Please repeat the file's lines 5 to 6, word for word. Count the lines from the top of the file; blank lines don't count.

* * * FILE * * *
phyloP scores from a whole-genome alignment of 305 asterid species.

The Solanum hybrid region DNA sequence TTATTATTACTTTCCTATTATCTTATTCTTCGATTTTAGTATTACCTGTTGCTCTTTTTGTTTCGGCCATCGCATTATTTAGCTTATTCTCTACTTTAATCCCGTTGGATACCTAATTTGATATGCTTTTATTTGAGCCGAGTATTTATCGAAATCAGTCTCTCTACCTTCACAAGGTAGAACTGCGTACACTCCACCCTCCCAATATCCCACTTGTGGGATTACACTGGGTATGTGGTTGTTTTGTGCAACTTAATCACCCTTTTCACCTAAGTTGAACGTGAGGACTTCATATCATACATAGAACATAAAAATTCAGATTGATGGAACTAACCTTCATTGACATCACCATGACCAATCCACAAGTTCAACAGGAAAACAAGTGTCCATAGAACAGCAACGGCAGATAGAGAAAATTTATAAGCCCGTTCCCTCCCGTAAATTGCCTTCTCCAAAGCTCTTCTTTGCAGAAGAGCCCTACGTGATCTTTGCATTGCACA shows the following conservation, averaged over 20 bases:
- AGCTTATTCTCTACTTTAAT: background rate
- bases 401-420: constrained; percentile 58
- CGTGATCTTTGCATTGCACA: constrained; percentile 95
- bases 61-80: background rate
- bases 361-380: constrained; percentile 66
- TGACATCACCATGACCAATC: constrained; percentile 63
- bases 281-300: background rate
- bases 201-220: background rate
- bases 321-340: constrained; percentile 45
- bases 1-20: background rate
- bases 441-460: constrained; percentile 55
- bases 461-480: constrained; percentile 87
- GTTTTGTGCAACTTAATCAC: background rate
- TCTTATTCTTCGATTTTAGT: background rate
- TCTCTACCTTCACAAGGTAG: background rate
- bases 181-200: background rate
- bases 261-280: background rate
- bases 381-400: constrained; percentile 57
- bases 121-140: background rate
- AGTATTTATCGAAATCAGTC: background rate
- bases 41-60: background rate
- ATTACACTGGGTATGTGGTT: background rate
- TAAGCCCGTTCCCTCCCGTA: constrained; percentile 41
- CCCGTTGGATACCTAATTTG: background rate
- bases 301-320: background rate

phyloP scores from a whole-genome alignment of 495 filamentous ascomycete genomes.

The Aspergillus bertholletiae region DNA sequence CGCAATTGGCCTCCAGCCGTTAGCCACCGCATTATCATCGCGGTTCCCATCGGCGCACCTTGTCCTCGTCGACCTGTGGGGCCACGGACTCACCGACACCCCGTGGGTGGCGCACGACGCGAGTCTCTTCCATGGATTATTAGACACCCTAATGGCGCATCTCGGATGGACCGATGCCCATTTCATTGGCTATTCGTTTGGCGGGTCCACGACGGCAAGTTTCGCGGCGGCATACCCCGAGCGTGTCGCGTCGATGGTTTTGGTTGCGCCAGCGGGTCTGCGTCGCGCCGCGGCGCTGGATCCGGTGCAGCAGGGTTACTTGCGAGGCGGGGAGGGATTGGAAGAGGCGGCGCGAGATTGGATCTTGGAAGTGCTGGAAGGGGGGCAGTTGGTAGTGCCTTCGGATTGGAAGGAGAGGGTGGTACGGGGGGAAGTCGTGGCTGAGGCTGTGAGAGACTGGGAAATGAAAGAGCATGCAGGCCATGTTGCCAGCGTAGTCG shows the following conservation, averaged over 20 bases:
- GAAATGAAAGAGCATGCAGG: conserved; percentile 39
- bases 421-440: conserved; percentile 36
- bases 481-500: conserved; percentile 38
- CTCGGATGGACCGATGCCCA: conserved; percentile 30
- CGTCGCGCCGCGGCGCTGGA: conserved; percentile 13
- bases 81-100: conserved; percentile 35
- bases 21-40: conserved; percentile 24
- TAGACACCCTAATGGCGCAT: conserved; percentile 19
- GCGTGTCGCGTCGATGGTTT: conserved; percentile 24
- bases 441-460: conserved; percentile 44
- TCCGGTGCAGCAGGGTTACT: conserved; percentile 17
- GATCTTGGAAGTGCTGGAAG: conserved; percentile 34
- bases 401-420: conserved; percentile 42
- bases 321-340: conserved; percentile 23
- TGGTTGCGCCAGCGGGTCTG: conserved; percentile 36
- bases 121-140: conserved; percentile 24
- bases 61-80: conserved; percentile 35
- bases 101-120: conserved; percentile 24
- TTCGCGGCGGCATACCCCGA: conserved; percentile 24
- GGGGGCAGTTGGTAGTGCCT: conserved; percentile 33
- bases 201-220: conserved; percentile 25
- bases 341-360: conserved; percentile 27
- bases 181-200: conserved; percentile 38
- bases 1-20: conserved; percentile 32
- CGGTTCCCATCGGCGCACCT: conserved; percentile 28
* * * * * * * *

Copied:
- CGTGATCTTTGCATTGCACA: constrained; percentile 95
- bases 61-80: background rate